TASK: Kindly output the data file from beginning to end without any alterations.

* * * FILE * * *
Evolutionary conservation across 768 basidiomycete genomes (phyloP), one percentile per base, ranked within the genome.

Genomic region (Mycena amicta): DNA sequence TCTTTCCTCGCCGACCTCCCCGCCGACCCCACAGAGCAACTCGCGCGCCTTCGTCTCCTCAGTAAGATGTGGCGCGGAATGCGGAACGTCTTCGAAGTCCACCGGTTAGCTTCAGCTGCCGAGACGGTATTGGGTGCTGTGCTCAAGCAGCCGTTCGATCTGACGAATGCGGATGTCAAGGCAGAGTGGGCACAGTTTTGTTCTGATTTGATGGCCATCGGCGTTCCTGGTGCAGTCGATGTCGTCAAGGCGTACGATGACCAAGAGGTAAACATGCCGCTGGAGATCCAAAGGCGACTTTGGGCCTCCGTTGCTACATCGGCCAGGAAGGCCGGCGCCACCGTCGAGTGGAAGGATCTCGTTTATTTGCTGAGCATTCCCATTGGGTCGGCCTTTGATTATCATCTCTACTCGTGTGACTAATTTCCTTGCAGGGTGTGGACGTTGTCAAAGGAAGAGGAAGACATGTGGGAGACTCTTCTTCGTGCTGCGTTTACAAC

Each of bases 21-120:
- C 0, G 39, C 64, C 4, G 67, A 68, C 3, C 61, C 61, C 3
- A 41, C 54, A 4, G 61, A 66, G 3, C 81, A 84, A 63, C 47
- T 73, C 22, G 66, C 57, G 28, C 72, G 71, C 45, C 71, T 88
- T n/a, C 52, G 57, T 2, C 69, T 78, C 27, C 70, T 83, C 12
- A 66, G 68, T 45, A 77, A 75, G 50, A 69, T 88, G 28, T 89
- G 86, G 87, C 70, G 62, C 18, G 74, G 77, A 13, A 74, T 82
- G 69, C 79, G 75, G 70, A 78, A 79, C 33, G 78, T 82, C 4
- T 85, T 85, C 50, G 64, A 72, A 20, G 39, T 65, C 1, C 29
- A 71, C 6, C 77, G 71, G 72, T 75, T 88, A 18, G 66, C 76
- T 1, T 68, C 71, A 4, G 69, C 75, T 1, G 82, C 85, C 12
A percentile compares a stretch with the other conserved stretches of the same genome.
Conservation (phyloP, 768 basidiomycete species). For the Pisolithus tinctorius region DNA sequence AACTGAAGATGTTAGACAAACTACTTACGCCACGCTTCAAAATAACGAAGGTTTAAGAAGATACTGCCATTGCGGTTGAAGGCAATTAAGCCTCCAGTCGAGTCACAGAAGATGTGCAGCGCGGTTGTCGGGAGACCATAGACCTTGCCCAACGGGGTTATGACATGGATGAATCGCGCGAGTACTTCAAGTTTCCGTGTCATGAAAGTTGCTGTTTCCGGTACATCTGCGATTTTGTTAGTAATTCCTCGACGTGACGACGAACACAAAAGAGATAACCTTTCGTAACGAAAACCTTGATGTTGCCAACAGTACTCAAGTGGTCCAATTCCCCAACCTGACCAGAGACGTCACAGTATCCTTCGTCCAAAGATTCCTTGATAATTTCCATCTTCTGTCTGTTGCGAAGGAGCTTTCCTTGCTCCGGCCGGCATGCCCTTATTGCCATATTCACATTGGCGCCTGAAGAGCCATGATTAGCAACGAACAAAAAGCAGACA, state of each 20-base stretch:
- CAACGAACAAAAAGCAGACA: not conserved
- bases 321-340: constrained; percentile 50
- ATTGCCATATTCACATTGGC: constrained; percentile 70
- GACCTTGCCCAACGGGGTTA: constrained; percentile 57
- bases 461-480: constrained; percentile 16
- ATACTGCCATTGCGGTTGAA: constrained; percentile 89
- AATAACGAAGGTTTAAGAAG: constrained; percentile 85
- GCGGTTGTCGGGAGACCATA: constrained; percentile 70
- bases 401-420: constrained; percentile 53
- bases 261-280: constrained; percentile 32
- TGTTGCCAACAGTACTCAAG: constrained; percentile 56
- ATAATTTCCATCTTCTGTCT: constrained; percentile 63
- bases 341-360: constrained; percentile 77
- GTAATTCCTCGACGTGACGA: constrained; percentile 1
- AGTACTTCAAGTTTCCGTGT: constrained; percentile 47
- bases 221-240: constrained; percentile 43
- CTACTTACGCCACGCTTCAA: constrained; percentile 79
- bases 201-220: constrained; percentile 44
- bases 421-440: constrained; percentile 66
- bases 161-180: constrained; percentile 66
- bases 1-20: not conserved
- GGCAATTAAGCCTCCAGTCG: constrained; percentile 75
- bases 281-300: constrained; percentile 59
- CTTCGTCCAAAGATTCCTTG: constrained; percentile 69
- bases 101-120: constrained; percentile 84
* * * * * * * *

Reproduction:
Evolutionary conservation across 768 basidiomycete genomes (phyloP), one percentile per base, ranked within the genome.

Genomic region (Mycena amicta): DNA sequence TCTTTCCTCGCCGACCTCCCCGCCGACCCCACAGAGCAACTCGCGCGCCTTCGTCTCCTCAGTAAGATGTGGCGCGGAATGCGGAACGTCTTCGAAGTCCACCGGTTAGCTTCAGCTGCCGAGACGGTATTGGGTGCTGTGCTCAAGCAGCCGTTCGATCTGACGAATGCGGATGTCAAGGCAGAGTGGGCACAGTTTTGTTCTGATTTGATGGCCATCGGCGTTCCTGGTGCAGTCGATGTCGTCAAGGCGTACGATGACCAAGAGGTAAACATGCCGCTGGAGATCCAAAGGCGACTTTGGGCCTCCGTTGCTACATCGGCCAGGAAGGCCGGCGCCACCGTCGAGTGGAAGGATCTCGTTTATTTGCTGAGCATTCCCATTGGGTCGGCCTTTGATTATCATCTCTACTCGTGTGACTAATTTCCTTGCAGGGTGTGGACGTTGTCAAAGGAAGAGGAAGACATGTGGGAGACTCTTCTTCGTGCTGCGTTTACAAC

Each of bases 21-120:
- C 0, G 39, C 64, C 4, G 67, A 68, C 3, C 61, C 61, C 3
- A 41, C 54, A 4, G 61, A 66, G 3, C 81, A 84, A 63, C 47
- T 73, C 22, G 66, C 57, G 28, C 72, G 71, C 45, C 71, T 88
- T n/a, C 52, G 57, T 2, C 69, T 78, C 27, C 70, T 83, C 12
- A 66, G 68, T 45, A 77, A 75, G 50, A 69, T 88, G 28, T 89
- G 86, G 87, C 70, G 62, C 18, G 74, G 77, A 13, A 74, T 82
- G 69, C 79, G 75, G 70, A 78, A 79, C 33, G 78, T 82, C 4
- T 85, T 85, C 50, G 64, A 72, A 20, G 39, T 65, C 1, C 29
- A 71, C 6, C 77, G 71, G 72, T 75, T 88, A 18, G 66, C 76
- T 1, T 68, C 71, A 4, G 69, C 75, T 1, G 82, C 85, C 12
A percentile compares a stretch with the other conserved stretches of the same genome.
Conservation (phyloP, 768 basidiomycete species). For the Pisolithus tinctorius region DNA sequence AACTGAAGATGTTAGACAAACTACTTACGCCACGCTTCAAAATAACGAAGGTTTAAGAAGATACTGCCATTGCGGTTGAAGGCAATTAAGCCTCCAGTCGAGTCACAGAAGATGTGCAGCGCGGTTGTCGGGAGACCATAGACCTTGCCCAACGGGGTTATGACATGGATGAATCGCGCGAGTACTTCAAGTTTCCGTGTCATGAAAGTTGCTGTTTCCGGTACATCTGCGATTTTGTTAGTAATTCCTCGACGTGACGACGAACACAAAAGAGATAACCTTTCGTAACGAAAACCTTGATGTTGCCAACAGTACTCAAGTGGTCCAATTCCCCAACCTGACCAGAGACGTCACAGTATCCTTCGTCCAAAGATTCCTTGATAATTTCCATCTTCTGTCTGTTGCGAAGGAGCTTTCCTTGCTCCGGCCGGCATGCCCTTATTGCCATATTCACATTGGCGCCTGAAGAGCCATGATTAGCAACGAACAAAAAGCAGACA, state of each 20-base stretch:
- CAACGAACAAAAAGCAGACA: not conserved
- bases 321-340: constrained; percentile 50
- ATTGCCATATTCACATTGGC: constrained; percentile 70
- GACCTTGCCCAACGGGGTTA: constrained; percentile 57
- bases 461-480: constrained; percentile 16
- ATACTGCCATTGCGGTTGAA: constrained; percentile 89
- AATAACGAAGGTTTAAGAAG: constrained; percentile 85
- GCGGTTGTCGGGAGACCATA: constrained; percentile 70
- bases 401-420: constrained; percentile 53
- bases 261-280: constrained; percentile 32
- TGTTGCCAACAGTACTCAAG: constrained; percentile 56
- ATAATTTCCATCTTCTGTCT: constrained; percentile 63
- bases 341-360: constrained; percentile 77
- GTAATTCCTCGACGTGACGA: constrained; percentile 1
- AGTACTTCAAGTTTCCGTGT: constrained; percentile 47
- bases 221-240: constrained; percentile 43
- CTACTTACGCCACGCTTCAA: constrained; percentile 79
- bases 201-220: constrained; percentile 44
- bases 421-440: constrained; percentile 66
- bases 161-180: constrained; percentile 66
- bases 1-20: not conserved
- GGCAATTAAGCCTCCAGTCG: constrained; percentile 75
- bases 281-300: constrained; percentile 59
- CTTCGTCCAAAGATTCCTTG: constrained; percentile 69
- bases 101-120: constrained; percentile 84